Welcome to Lesson 4!

Learning Objectives

By the end of today's lesson, you should know:

  • What is the difference between a deep and shallow copy?
  • How do you write a copy constructor?
  • How do you override the equals method for the List class?
  • What is a circular linked list?
  • What are applications of circular linked lists?
  • What is a multilist?
  • Give an example of a multilist

1. List Copy Constructor

  • Copy constructors are used to create a copy of an existing object.
  • Note that they are most often preferred over overriding the more error-prone clone method for Object (source: Joshua Bloch, Effective Java).
  • Thus, while your textbook overrides clone for several classes, we will not follow this example.
  • In our linked list class, the copy constructor's job will be to create a new list that is an identical -- but distinct -- copy of the original list.
  • We would call the copy constructor for a linked list by passing in the original list as a parameter:
List copy = new List(original_list); //calling the copy constructor
  • After making the above method call, copy should contain the same data, in the same order, as original_list.
  • However, the two Lists will be different Lists (stored separately in memory).
  • In other words, the copy constructor should make a deep copy of the List, not a shallow copy.

1.1. Deep vs Shallow Copies

  • A shallow copy simply sets all fields in the new object equal to the fields in the original object:
copy_list.head = original_list.head;
copy_list.tail = original_list.tail;
    copy_list.length = original_list.length;

enter image description here

  • The important concept to understand here is that we need to make a deep copy rather than a shallow copy.
  • A deep copy will allocate new memory. This memory will contain a copy of the data in the original list.
  • A shallow copy will simply create two names for the same List. Anything that I do to one List, will affect the other List and vice versa.
  • Instead, the goal is two separate lists containing the same data in the same order.

With a deep copy, we allocate new memory and then copy the contents of the original object into these new memory locations. Image Source

1.2. How to Write a Copy Constructor

  • In Java the copy constructor follows this standard format:
public classname (classname obj) {
   // body of constructor
  • Therefore, our List copy constructor needs to have the following signature:
public List(List original)
    //body of constructor

  • Above, the variable original is the List you are trying to make a copy of.

1.3. How to Write the List Copy Constructor

  • Here is the pseudocode for the List copy constructor:
public List(List original)
    if(original is null)
if(original list is empty) //i.e. all fields are default
set fields of this list to be default
    set a temp reference to first node of original
while (temp is not NULL)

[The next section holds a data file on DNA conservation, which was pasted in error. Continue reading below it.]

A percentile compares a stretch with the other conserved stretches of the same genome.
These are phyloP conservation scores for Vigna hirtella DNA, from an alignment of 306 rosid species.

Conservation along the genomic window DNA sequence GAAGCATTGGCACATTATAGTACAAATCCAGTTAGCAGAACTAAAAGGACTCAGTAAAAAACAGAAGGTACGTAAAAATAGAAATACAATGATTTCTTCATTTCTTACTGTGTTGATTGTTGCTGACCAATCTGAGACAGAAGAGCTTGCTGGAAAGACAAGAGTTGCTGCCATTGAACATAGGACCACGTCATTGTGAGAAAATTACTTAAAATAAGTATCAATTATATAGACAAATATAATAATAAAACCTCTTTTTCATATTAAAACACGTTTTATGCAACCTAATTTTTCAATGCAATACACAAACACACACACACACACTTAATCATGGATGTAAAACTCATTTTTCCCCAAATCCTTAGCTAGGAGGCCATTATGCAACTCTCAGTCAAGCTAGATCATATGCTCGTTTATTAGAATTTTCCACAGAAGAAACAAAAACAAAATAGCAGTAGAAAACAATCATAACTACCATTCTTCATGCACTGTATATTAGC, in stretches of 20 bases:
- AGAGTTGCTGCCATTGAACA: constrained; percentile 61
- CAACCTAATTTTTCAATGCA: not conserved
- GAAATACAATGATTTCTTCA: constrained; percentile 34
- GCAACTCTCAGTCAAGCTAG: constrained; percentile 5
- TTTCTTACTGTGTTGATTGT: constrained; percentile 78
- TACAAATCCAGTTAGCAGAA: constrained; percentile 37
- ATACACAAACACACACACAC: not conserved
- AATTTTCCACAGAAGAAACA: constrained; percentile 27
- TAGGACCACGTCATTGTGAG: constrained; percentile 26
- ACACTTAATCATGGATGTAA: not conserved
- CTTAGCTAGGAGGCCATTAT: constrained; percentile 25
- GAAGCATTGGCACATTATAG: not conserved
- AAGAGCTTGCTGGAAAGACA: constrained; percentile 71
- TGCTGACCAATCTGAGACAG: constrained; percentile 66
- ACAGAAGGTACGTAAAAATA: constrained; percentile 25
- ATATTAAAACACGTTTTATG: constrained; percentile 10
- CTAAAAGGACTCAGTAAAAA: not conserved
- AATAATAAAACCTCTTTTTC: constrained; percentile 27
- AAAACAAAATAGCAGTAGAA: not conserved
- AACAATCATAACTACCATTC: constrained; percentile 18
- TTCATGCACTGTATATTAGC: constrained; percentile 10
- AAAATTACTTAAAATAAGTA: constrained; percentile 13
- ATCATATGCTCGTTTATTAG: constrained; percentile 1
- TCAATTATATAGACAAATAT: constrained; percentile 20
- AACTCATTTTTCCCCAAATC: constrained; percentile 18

copy the contents of temp node into new node in this
set iterator of this list to be null

  • Here is the code for the copy constructor. Make sure you understand it.
     * Instantiates a new List by copying another List
     * @param original the List to make a copy of
     * @postcondition a new List object, which is an identical
     * but separate copy of the List original
    public List(List<T> original) {
        if (original == null) {
        if (original.length == 0) {
            length = 0;
            first = null;
            last = null;
            iterator = null;
        } else {
            Node temp = original.first;
            while (temp != null) {
                temp = temp.next;
            iterator = null;

  • Why do I need to create the temp variable above?

1.4. Example Copy Constructor Steps in Images

Data from first node of original copied into this


Second value inserted of original now inserted into this

data from last node of original copied into this


temp advanced off end of the original list, and iterator of this set to null

1.5. Calling the List Copy Constructor
  • Below is an example of calling the List copy constructor:
           List<String> L = new List<>(); //calling default constructor
    for (int i = 0; i < 10; i++) {
        L.addLast("" + i);
    List<String> Lcopy = new List<>(L); //calling copy constructor
    //verify Lcopy contains same values as L
    System.out.println("Printing Lcopy: " + Lcopy);

1.6. Further Reading

2. Overriding the Equals Method

2.1. Why Override the Equals Method?

  • The equals() method is defined in java.lang.Object
  • Recall that all Java classes inherit from the Object class
  • Object contains a method called equals, which compares two objects for equality:
public boolean equals(Object obj) {
    return (this == obj);
  • Notice that this default implementation only compares two objects to see if they are stored in the same location in memory (i.e. they are the same, identical object!)
  • This implementation is not useful to us, as our goal with the List class is to compare two potentially distinct Lists to determine whether they are equal, meaning:
    • The two Lists contain the same data
    • That data is stored in the same order
  • Thus we will want to override the equals method to redefine it for the List class.

2.2. The Equals Contract
  • Per the Oracle documentation for the equals method for Object, when you override equals, you must ensure that your method adheres to what is known as the "equals contract:"
    • It is reflexive: for any non-null reference value x, x.equals(x) should return true.
    • It is symmetric: for any non-null reference values x and y, x.equals(y) should return true if and only if y.equals(x) returns true.
    • It is transitive: for any non-null reference values x, y, and z, if x.equals(y) returns true and y.equals(z) returns true, then x.equals(z) should return true.
    • It is consistent: for any non-null reference values x and y, multiple invocations of x.equals(y) consistently return true or consistently return false, provided no information used in equals comparisons on the objects is modified.
    • For any non-null reference value x, x.equals(null) should return false.
  • Therefore, we must write equals with care to ensure that we do not violate the above aspects of the contract.
  • According to Joshua Bloch in Effective Java, all equals methods should do the following: